On this daySep 12, 1966
Black Students Attacked for Integrating Grenada, Mississippi, Schools
On September 12, 1966, 250 Black students attempted to integrate Grenada, Mississippi, schools on the first day of class. Though it was 12 years after the Supreme Court's landmark Brown v. Board of Education ruling held racially-segregated public schooling unconstitutional, the city of Grenada, Mississippi, had not stopped operating a segregated school system. In August 1966, a federal judge ordered Grenada officials to enroll African American students in the formerly white-only schools, and approximately 450 students had enrolled by the start of the 1966 school year.
On September 2, the school district postponed the start of school by 10 days. During that time, white leaders tried to coerce African American parents into withdrawing their children from the white schools by threatening them with firing or eviction. As a result, 200 students withdrew.
When the remaining 250 Black students arrived for classes on September 12, a large white mob surrounded the school and turned them away. As the students retreated, members of the mob pursued them through the streets, beating them with chains, pipes, and clubs. At lunchtime, the mob returned to the school to attack the few Black students who had made it inside that morning. As the students left for lunch, members of the mob attacked them, leaving some hospitalized with broken bones. Some reporters covering the story were also beaten.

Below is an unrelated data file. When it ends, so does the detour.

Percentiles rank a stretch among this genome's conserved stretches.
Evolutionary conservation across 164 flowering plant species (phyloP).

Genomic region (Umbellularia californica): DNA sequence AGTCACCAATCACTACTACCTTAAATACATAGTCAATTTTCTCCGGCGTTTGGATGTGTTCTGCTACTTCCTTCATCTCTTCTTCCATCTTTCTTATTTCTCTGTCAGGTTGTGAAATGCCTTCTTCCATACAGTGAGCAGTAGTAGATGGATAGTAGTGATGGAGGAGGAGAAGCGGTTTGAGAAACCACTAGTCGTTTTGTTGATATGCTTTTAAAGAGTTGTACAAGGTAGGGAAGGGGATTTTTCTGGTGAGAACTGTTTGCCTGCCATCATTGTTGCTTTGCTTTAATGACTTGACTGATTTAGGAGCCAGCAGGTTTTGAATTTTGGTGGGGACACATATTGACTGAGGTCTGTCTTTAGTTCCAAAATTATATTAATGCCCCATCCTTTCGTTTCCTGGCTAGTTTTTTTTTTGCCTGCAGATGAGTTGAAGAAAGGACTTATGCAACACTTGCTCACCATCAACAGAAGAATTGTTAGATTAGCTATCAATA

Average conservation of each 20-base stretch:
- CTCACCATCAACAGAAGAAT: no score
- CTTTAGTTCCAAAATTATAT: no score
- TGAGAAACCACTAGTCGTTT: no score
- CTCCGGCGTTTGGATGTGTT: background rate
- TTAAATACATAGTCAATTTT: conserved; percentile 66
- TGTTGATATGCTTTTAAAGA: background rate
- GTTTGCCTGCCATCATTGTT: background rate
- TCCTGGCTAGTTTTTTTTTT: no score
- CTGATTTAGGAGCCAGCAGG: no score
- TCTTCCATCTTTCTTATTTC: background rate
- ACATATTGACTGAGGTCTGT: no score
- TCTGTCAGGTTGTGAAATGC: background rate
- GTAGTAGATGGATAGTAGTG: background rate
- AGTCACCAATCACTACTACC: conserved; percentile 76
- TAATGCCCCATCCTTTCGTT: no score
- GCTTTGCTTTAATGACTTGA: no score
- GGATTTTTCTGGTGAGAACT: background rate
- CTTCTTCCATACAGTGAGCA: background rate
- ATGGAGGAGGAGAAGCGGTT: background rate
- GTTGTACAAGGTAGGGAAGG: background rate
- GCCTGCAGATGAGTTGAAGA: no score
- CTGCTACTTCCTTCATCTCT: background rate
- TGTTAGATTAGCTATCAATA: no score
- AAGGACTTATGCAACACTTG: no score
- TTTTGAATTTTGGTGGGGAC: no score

The mob violence continued for several days with no intervention from law enforcement. On September 16, a federal judge ordered protection for the students, and on September 17, 13 members of the mob were arrested by the FBI.
To learn more about the massive resistance of many white Americans against civil liberties and rights for African Americans, see the Equal Justice Initiative's report, Segregation in America.